Spackman, Lynne and Boyd, Stewart and Towell, Anthony (2007) Effects of stimulus frequency and duration on somatosensory discrimination responses. Experimental Brain Research, 177 (1). pp. 21-30. ISSN 0014-4819
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Official URL: http://dx.doi.org/10.1007/s00221-006-0650-0
Somatosensory processing of duration and frequency changes was investigated using event-related potentials to vibrotactile stimuli. Intermittent vibration to the fingertips of either hand was presented using a two-stimulus odd-ball paradigm (deviant P = 0.10). One group (N = 12, 18–38 years) was presented with stimulus pairs of 20/70, 50/150 and 170/250 ms. A second group (N = 10, 19–34 years) was tested using frequency pairs of 200/70 Hz. A psychophysical study examined the subjects’ ability to discriminate between different stimulus pairs. A clear negative shift in the response to the deviant stimulus was recorded with all the stimulus conditions used in both experiments. Both frequency changes and duration increments/decrements revealed an initial negativity in the subtraction waveform with a mean onset of 90–170 ms and a following positivity, both of which were dependent on the duration of the stimulus used. A significant decrease in the amplitude of both components was observed with the 170/250 ms pairing, coinciding with a positive correlation between individual discrimination performance and amplitude. These results support the existence of a somatosensory mismatch response with features similar to those of the aMMN and highlight the relevance of the somatosensory-specific positivity. Results from the duration experiment also resolve some of the discrepancies between previous studies.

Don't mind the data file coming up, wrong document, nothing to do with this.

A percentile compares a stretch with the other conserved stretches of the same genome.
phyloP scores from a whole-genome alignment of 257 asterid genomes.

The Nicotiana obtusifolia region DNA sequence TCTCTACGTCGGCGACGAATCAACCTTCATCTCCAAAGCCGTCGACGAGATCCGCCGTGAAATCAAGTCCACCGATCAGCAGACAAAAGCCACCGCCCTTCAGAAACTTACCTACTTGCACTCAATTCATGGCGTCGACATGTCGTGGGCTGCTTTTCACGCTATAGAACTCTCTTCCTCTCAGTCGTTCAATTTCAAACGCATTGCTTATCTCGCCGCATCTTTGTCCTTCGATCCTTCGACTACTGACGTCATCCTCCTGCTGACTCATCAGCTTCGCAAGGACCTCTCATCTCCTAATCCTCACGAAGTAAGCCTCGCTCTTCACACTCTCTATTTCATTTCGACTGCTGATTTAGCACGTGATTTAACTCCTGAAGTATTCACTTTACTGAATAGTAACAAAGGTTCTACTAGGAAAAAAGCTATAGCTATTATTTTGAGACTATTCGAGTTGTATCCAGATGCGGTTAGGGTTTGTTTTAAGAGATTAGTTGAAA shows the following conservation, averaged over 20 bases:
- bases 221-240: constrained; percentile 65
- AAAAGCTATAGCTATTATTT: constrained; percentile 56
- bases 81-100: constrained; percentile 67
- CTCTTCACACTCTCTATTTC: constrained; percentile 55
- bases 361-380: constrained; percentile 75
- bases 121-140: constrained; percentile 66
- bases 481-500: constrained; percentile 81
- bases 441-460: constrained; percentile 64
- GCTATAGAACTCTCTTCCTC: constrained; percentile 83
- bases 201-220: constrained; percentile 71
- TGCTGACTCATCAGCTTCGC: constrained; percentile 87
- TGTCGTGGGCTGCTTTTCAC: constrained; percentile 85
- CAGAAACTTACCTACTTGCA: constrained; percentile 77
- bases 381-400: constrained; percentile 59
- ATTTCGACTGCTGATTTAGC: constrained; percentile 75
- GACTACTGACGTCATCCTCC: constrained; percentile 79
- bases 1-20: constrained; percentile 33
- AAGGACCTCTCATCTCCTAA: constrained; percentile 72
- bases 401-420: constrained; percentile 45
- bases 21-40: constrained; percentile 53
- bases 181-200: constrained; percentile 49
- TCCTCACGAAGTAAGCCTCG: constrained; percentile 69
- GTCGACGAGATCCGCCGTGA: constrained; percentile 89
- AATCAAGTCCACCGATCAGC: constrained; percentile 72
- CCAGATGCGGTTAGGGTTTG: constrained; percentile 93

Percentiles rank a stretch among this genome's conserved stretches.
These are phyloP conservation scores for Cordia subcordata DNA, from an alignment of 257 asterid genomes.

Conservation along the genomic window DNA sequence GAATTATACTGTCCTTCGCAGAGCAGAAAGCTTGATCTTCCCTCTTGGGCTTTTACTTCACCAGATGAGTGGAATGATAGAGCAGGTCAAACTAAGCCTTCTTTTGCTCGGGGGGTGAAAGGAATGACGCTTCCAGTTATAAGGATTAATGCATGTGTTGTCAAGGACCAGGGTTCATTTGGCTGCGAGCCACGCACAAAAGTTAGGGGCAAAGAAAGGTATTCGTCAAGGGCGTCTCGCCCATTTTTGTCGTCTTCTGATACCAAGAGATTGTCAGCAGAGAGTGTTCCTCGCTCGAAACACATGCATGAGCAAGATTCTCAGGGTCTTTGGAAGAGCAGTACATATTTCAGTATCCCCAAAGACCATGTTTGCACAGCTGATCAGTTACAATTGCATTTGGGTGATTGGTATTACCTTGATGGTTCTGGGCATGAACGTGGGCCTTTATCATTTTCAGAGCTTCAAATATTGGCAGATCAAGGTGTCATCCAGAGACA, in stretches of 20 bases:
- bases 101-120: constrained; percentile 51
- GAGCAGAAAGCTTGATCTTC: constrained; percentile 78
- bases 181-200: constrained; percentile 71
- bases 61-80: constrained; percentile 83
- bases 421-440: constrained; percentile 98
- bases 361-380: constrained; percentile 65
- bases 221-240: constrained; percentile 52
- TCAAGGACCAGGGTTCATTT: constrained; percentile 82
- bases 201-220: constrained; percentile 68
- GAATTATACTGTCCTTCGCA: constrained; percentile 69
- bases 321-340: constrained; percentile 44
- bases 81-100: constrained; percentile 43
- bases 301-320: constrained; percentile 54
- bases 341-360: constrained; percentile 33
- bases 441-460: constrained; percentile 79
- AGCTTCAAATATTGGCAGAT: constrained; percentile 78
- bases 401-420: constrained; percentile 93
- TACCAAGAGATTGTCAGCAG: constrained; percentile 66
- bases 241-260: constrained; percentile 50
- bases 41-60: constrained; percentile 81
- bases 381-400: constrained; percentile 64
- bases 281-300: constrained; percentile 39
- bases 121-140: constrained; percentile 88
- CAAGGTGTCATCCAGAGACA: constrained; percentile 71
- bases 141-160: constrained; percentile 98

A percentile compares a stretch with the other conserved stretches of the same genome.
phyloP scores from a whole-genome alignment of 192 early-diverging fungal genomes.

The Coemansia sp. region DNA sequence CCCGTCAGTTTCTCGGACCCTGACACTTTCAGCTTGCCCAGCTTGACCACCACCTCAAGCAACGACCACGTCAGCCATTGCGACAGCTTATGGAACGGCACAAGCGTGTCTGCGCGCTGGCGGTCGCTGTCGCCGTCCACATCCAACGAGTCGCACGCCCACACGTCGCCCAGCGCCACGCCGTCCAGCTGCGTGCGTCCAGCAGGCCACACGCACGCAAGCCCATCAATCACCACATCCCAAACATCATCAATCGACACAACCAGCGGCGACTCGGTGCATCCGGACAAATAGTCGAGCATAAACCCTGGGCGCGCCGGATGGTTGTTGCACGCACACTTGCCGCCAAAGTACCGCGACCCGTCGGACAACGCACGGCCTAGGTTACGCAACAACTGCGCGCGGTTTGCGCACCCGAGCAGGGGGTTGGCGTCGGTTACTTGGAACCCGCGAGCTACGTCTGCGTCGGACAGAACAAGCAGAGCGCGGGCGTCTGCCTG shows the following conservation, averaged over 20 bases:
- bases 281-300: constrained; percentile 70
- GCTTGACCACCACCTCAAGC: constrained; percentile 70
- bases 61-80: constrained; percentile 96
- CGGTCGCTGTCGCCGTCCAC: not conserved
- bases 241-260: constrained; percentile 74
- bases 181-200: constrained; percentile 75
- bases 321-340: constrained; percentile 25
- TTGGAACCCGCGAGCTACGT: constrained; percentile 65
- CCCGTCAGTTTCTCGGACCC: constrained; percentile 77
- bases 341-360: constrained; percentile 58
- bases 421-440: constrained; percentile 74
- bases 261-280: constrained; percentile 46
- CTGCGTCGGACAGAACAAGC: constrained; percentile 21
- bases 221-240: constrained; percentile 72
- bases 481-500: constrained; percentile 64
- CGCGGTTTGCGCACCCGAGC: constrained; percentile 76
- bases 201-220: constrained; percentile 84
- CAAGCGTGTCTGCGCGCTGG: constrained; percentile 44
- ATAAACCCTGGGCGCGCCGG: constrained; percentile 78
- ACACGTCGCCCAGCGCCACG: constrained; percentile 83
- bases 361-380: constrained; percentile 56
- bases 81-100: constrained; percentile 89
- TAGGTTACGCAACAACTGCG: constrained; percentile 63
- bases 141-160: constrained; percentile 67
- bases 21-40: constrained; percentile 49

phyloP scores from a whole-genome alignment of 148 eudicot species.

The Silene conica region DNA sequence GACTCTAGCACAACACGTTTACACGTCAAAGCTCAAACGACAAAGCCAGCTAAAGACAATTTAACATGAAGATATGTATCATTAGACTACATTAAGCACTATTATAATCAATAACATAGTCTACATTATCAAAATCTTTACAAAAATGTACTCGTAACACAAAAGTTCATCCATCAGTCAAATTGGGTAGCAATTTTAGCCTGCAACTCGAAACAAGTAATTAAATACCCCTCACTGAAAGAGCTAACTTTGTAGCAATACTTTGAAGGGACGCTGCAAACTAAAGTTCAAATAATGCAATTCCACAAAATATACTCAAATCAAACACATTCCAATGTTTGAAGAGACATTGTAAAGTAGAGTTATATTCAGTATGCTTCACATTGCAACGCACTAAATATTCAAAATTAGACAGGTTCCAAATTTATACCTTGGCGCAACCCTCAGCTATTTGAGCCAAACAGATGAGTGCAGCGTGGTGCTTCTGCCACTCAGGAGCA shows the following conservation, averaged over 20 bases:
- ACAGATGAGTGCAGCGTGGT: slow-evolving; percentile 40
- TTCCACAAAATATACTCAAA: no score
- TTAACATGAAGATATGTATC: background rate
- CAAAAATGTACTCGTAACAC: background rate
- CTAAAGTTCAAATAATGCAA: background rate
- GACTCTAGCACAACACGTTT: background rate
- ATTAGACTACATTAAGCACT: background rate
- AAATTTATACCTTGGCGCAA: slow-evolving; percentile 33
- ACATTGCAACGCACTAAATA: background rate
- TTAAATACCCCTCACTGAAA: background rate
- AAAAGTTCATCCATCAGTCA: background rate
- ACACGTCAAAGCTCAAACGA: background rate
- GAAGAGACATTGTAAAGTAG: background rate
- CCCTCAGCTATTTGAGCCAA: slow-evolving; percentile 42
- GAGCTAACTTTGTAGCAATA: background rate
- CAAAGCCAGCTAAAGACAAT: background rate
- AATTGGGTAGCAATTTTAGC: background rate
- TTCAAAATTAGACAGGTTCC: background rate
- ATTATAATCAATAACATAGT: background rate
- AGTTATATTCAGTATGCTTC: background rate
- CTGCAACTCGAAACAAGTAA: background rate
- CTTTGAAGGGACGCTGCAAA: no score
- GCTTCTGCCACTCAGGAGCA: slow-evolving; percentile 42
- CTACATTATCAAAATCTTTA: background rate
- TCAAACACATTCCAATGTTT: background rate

|Additional Information:||Online ISSN 1432-1106|
|Research Community:||University of Westminster > Social Sciences, Humanities and Languages, School of|
|Deposited On:||31 May 2007|
|Last Modified:||30 Oct 2009 12:00|
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